• [0034]
    As should further be understood in view of the above discussion and accompanying structures, the middle region of the structure is a P+, N+, P-N, where the near sub-collector and deep sub-collector are shorted. In this manner, a vertical PNPN is formed, where the first N-region and the second N-region are shorted together, and accordingly the device never turns on. As to lateral current flow of the parasitic PNP, such flow has to go through the reachthrough 40 which will eliminate the lateral device current gain between the P-well and N-well, which, in turn, improves the reduction of the lateral bi-polar current gain of the PNP. In embodiments a PNP is created when the near subcollector and deep subcollector merge, e.g., P+, N-well, P− device is created. Also, the combined low-sheet resistance of the two subcollectors acts as a lateral shunt.
  • [0035]
    Additionally, as should be understood by those of skill in the art, in the structure of the invention, it is possible to go from the N-plus diffusion to the near subcollector 34, underneath the P-diffusion, thus producing a low-resistance shunt underneath the P+ device. Also, the structure shown herein is a triple well structure, i.e., having an isolated P-well region, an N-well region, and chip substrate. (The P-well sitting on top of a P− epi region is an isolated well). Also, the P+ region (on the left side of the structure) serves as a contact to the P-well P− region, which is a substrate contact. And, the N+ diffusion (to the right of the structure) is the N-well contact, which is contacting the reachthrough 40, reachthrough 26 a, the near subcollector, the deep subcollector, and the N-well. Thus, this arrangement is serving as a low-resistance contact to the whole structure.
  • [0036]
    In the embodiment of FIG. 14, the deep subcollector 18 is formed only under the P-well. In this manner, the deep subcollector 18 acts as an isolating region for the P-well and the P+. In this embodiment, the reachthrough 26 b provides a conductive path between the deep subcollector 18 and the near subcollector 34. The device of FIG. 14 can be fabricated according to the above methods.
  • [0037]
    In the embodiment of FIG. 15, the deep subcollector 18 is formed only under the P-well and the near subcollector 34 is eliminated; although the reachthroughs remain in contact with the deep subcollector 18. The reachthroughs are in contact with the deep subcollector 18 to shunt the device (provide a resistive path). The device of FIG. 15 can be fabricated according to the above methods.
  • [0038]
    While the invention has been described with reference to exemplary embodiments, it is understood that the words, which have been used herein, are words of description and illustration, rather than words of limitation. Changes may be made, within the purview of the appended claims, without departing from the scope and spirit of the present invention in its aspects. Thus, although the invention has been described herein with reference to particular materials and embodiments, the invention is not intended to be limited to the particulars disclosed herein; rather, the invention extends to all functionally equivalent structures, methods and uses, such as are within the scope of the appended claims.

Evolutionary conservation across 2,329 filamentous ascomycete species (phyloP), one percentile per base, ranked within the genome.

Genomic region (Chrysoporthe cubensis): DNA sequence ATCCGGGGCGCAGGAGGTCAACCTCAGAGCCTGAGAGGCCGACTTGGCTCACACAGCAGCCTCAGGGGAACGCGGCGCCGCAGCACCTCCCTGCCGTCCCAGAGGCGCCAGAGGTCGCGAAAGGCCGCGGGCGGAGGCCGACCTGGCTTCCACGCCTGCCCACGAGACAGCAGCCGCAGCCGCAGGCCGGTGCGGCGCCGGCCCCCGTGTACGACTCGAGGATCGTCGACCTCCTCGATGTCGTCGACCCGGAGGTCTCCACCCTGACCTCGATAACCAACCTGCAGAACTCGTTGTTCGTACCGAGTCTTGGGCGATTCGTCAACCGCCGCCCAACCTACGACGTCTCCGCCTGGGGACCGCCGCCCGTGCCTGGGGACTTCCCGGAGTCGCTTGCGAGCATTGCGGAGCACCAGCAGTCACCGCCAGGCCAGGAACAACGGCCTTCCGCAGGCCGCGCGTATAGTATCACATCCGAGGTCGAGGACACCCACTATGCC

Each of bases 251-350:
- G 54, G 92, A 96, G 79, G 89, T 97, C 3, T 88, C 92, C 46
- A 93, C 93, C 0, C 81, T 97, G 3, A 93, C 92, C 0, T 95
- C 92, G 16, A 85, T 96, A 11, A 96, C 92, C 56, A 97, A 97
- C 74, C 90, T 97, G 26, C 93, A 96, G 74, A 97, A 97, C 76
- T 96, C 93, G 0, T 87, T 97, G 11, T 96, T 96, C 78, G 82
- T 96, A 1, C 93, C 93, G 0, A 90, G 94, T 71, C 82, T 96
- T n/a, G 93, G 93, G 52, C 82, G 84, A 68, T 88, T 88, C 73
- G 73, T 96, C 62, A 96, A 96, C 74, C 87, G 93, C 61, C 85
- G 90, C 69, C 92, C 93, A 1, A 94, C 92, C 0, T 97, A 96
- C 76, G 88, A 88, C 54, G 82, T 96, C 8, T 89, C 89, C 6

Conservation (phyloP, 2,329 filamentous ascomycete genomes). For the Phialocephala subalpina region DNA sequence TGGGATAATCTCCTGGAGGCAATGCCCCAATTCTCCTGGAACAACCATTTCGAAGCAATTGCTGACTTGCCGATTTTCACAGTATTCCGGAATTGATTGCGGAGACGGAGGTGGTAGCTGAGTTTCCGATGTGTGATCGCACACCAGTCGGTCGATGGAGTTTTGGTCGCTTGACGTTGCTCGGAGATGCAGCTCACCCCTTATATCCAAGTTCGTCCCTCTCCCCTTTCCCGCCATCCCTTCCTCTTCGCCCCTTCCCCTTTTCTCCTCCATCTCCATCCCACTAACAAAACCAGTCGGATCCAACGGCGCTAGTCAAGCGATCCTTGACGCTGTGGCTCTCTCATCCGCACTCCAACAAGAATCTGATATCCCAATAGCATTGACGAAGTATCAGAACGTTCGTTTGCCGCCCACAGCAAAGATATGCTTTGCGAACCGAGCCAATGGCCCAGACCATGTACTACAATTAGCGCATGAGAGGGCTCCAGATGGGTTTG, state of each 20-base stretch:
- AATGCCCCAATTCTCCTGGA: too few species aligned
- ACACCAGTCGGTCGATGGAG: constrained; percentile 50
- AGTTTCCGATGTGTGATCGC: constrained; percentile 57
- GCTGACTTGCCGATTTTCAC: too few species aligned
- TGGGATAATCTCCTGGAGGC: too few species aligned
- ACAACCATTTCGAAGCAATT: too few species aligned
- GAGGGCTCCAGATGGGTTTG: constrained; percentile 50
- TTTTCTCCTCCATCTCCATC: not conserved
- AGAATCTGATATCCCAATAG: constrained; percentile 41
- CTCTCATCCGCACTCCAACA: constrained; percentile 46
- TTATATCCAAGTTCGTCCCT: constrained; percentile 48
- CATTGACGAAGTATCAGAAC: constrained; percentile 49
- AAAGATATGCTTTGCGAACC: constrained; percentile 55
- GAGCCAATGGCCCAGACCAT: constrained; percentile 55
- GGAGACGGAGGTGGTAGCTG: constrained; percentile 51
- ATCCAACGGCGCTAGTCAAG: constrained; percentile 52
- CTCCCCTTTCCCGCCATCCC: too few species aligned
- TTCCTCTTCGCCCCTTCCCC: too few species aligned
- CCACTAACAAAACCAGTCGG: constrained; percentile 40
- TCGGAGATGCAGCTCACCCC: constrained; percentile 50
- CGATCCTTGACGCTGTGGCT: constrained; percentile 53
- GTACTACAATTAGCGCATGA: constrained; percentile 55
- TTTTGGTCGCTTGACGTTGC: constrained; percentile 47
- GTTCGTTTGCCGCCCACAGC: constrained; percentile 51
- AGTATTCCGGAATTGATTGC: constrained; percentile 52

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Classifications
U.S. Classification257/510, 257/E21.375, 438/361, 257/E29.184, 257/E29.034, 257/E27.063
International ClassificationH01L21/331, H01L29/00
Cooperative ClassificationH01L29/0821, H01L29/66272, H01L27/0921, H01L29/7322
European ClassificationH01L29/66M6T2U, H01L29/08C, H01L27/092B, H01L29/732B
Legal Events
DateCodeEventDescription
Apr 17, 2006ASAssignment
Owner name: INTERNATIONAL BUSINESS MACHINES CORPORATION, NEW Y
Free format text: ASSIGNMENT OF ASSIGNORS INTEREST;ASSIGNORS:LIU, XUEFENG;RASSEL, ROBERT M.;VOLDMAN, STEVEN H.;REEL/FRAME:017479/0984;SIGNING DATES FROM 20060411 TO 20060413
Owner name: INTERNATIONAL BUSINESS MACHINES CORPORATION,NEW YO
Free format text: ASSIGNMENT OF ASSIGNORS INTEREST;ASSIGNORS:LIU, XUEFENG;RASSEL, ROBERT M.;VOLDMAN, STEVEN H.;SIGNING DATES FROM 20060411 TO 20060413;REEL/FRAME:017479/0984
Sep 5, 2013ASAssignment
Owner name: NAVY, UNITED STATES OF AMERICA AS REPRESENTED BY T
Free format text: CONFIRMATORY LICENSE;ASSIGNOR:IBM CORPORATION;REEL/FRAME:031254/0299
Effective date: 20101103
Dec 27, 2013REMIMaintenance fee reminder mailed
May 18, 2014LAPSLapse for failure to pay maintenance fees
Jul 8, 2014FPExpired due to failure to pay maintenance fee
Effective date: 20140518
Sep 3, 2015ASAssignment
Owner name: GLOBALFOUNDRIES U.S. 2 LLC, NEW YORK
Free format text: ASSIGNMENT OF ASSIGNORS INTEREST;ASSIGNOR:INTERNATIONAL BUSINESS MACHINES CORPORATION;REEL/FRAME:036550/0001
Effective date: 20150629
Oct 5, 2015ASAssignment
Owner name: GLOBALFOUNDRIES INC., CAYMAN ISLANDS
Free format text: ASSIGNMENT OF ASSIGNORS INTEREST;ASSIGNORS:GLOBALFOUNDRIES U.S. 2 LLC;GLOBALFOUNDRIES U.S. INC.;REEL/FRAME:036779/0001
Effective date: 20150910